- If the complaint does not involve an academic department, the procedure outlined in Step 4 below should be followed.
- On receipt of a written complaint, the chair will refer the matter to a departmental committee, which will obtain a written response from the person at whom the complaint is directed. This response shall be shared with the person filing the grievance. The chair will provide a written decision within 30 days to the student on the action taken by the committee.
- If either party is not satisfied with the decision, they have five working days from receipt of the decision to contact the dean's office (at the number below), indicating the intention to appeal. If the complaint does not involve an academic department in the school, the student must contact the dean's office within 60 calendar days of the alleged unfair treatment.
- In either case, there will be an attempt to resolve the issue informally by the appropriate associate dean. If this cannot be done, the complaint can be filed in writing with the Office of the Dean. This must be done within 10 working days of the time the appealing party was notified that informal resolution was unsuccessful.
- On receipt of such a written complaint, the Chief Diversity and Inclusion Officer will convene a subcommittee of relevant stakeholders pending the nature of the issue. This subcommittee may ask for additional information from the parties involved and may hold a hearing at which both parties will be asked to speak separately. The subcommittee will then make a written recommendation to the dean of the School of Business who will render a decision. Unless a longer time is negotiated, this written decision shall be made within 20 working days from when the grievance was filed with the Office of the Dean.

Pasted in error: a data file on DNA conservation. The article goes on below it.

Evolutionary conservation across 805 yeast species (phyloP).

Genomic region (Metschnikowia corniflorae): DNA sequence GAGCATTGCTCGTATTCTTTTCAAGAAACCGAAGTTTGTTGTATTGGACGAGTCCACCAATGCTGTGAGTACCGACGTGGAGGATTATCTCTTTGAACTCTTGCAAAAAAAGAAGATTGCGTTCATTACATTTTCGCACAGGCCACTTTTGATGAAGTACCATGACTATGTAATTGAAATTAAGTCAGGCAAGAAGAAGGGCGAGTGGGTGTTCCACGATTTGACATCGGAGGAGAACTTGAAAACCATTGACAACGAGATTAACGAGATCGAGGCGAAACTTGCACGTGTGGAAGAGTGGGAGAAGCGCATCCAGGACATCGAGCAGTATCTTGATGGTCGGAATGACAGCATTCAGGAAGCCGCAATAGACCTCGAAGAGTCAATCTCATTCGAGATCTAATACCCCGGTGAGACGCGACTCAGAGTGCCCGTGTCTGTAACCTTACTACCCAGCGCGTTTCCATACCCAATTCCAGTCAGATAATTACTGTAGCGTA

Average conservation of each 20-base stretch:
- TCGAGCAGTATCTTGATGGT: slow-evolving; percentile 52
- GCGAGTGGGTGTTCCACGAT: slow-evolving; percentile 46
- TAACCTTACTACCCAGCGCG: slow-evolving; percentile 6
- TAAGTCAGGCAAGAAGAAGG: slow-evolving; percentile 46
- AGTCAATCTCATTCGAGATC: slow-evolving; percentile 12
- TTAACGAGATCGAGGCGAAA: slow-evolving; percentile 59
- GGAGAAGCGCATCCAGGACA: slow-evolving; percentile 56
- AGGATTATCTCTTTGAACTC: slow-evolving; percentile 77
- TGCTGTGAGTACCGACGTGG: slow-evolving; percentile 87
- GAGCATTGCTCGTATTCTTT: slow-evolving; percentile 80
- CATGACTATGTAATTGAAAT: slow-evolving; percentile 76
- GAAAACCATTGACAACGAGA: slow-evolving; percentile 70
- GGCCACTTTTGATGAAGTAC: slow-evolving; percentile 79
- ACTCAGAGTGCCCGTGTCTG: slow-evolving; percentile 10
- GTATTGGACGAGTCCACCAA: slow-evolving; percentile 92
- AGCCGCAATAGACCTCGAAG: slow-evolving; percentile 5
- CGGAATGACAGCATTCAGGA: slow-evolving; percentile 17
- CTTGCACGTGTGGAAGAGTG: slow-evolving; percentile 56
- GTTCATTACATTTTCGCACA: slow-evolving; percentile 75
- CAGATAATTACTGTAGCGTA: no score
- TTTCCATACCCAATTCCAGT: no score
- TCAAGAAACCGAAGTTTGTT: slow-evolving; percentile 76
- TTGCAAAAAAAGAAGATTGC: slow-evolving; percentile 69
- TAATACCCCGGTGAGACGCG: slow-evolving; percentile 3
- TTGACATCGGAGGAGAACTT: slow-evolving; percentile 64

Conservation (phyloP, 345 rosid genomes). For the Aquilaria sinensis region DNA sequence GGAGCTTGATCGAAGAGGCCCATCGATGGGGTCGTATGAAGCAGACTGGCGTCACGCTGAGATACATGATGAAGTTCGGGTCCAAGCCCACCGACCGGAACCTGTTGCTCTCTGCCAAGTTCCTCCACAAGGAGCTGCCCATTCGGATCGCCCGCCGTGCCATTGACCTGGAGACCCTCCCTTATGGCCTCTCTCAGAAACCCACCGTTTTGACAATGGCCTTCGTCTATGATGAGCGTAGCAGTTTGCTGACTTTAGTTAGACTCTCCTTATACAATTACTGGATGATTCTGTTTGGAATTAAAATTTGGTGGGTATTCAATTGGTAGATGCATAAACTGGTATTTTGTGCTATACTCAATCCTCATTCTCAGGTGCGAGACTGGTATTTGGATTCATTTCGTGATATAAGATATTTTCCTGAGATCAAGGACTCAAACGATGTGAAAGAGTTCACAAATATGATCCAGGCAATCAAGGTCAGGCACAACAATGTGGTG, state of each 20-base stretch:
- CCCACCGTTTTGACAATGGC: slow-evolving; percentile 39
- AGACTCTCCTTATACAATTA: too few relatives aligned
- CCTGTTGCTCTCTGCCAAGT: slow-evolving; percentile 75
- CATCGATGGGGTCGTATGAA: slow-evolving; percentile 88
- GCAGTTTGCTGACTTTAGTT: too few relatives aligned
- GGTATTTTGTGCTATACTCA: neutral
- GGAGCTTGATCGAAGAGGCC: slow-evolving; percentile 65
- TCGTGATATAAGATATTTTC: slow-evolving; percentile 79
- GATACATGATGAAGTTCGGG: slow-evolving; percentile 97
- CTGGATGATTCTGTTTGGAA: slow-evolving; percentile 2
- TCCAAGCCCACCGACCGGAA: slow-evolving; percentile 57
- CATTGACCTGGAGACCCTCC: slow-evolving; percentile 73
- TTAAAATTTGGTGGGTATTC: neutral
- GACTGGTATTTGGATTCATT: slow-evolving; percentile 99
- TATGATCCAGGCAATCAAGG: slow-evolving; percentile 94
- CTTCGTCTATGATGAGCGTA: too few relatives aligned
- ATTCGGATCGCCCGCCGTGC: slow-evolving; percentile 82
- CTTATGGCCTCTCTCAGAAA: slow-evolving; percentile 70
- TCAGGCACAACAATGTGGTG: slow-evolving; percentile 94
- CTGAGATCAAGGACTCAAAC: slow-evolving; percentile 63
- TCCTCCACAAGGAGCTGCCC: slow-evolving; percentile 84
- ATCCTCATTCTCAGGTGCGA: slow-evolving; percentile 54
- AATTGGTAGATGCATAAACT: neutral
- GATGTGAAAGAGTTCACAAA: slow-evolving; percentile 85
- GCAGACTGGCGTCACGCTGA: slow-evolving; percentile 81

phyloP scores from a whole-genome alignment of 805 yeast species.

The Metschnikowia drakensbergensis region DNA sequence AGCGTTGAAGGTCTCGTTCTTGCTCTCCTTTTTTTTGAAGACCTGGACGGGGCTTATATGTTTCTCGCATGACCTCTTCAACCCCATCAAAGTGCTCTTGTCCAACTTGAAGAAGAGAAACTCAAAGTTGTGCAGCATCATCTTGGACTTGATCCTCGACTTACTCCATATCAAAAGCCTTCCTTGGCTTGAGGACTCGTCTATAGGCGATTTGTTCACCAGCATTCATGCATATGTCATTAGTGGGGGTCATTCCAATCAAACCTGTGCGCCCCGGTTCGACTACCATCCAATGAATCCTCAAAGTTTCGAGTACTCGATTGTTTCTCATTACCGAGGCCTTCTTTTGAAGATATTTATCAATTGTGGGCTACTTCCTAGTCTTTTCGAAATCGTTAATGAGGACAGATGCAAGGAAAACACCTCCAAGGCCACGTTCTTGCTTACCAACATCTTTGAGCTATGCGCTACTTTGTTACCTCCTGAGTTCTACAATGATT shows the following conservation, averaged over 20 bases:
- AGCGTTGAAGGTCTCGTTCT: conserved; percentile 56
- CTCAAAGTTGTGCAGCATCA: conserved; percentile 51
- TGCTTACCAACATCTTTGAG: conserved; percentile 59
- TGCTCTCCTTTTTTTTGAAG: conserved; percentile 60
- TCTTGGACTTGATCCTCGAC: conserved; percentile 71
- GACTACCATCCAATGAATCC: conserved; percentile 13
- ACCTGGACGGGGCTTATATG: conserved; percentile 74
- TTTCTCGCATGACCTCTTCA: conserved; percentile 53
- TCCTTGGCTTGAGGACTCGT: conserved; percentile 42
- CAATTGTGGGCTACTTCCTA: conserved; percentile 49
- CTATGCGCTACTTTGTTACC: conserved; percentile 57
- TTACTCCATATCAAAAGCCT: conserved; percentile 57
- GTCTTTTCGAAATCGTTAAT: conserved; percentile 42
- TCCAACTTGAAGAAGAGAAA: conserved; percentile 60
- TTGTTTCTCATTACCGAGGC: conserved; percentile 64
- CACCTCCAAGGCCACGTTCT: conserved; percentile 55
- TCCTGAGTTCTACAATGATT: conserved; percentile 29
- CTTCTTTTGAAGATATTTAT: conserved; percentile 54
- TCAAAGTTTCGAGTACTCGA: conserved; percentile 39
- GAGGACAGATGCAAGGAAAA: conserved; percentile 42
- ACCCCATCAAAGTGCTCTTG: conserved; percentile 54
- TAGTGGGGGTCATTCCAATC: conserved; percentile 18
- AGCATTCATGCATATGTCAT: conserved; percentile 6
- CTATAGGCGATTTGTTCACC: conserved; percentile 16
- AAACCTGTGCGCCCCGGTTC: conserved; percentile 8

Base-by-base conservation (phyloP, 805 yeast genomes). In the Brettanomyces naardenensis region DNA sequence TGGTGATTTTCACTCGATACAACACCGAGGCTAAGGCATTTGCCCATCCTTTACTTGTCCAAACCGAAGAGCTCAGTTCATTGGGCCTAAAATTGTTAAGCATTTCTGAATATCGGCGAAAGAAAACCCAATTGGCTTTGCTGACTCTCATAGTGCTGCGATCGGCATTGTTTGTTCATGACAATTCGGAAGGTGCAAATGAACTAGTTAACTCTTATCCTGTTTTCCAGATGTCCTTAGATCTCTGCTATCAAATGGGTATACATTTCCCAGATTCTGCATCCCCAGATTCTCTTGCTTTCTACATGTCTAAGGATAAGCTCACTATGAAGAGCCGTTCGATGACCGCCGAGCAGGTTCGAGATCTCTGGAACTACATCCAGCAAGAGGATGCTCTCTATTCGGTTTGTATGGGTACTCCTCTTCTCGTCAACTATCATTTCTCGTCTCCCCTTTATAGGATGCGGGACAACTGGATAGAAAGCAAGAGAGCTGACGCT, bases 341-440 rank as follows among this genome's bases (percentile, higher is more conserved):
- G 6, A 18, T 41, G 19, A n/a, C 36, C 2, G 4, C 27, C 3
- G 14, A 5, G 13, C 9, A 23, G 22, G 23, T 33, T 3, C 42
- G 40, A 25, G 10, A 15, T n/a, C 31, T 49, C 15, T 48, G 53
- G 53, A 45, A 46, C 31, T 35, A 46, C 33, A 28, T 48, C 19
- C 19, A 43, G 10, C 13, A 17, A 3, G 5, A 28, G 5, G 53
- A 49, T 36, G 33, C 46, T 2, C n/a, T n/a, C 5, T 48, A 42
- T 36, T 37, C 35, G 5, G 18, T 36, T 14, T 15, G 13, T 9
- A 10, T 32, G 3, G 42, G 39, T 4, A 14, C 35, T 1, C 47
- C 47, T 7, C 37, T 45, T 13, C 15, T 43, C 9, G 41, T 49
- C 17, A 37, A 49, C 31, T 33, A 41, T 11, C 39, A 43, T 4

Questions about these procedures can be directed to the School of Business, Office of the Dean, 4339 Grainger, 975 University Avenue, 608-262-7867.
State law contains additional provisions regarding discrimination and harassment. Wisconsin Statutes 36.12 reads, in part: "No student may be denied admission to, participation in or the benefits of, or be discriminated against in any service, program, course or facility of the system or its institutions or center because of the student's race, color, creed, religion, sex, national origin, disability, ancestry, age, sexual orientation, pregnancy, marital status or parental status." In addition, UW–System prohibits discrimination based on gender identity or gender expression. Students have the right to file discrimination and harassment complaints with the Office of Compliance, 361 Bascom Hall, 608-265-6018, firstname.lastname@example.org.
The Graduate School has procedures for students wishing to appeal a grievance decision at the school/college level. These policies are described in the Graduate School’s Academic Policies and Procedures: https://grad.wisc.edu/documents/grievances-and-appeals/
Graduate School Resources
Take advantage of the Graduate School's professional development resources to build skills, thrive academically, and launch your career.
- Apply business analytic tools and methods to solve business problems
- Deliver insights and recommendations for organizations using cutting-edge descriptive, predictive, and prescriptive analytics techniques
- Manage analytics projects, communicate professionally, and influence data-based changes within an organization
- Use software tools to go from data collection to solution implementation
For more information about the faculty and their research interests, please visit the directory.
Accreditation status: Accredited. Next accreditation review: 2026–2027.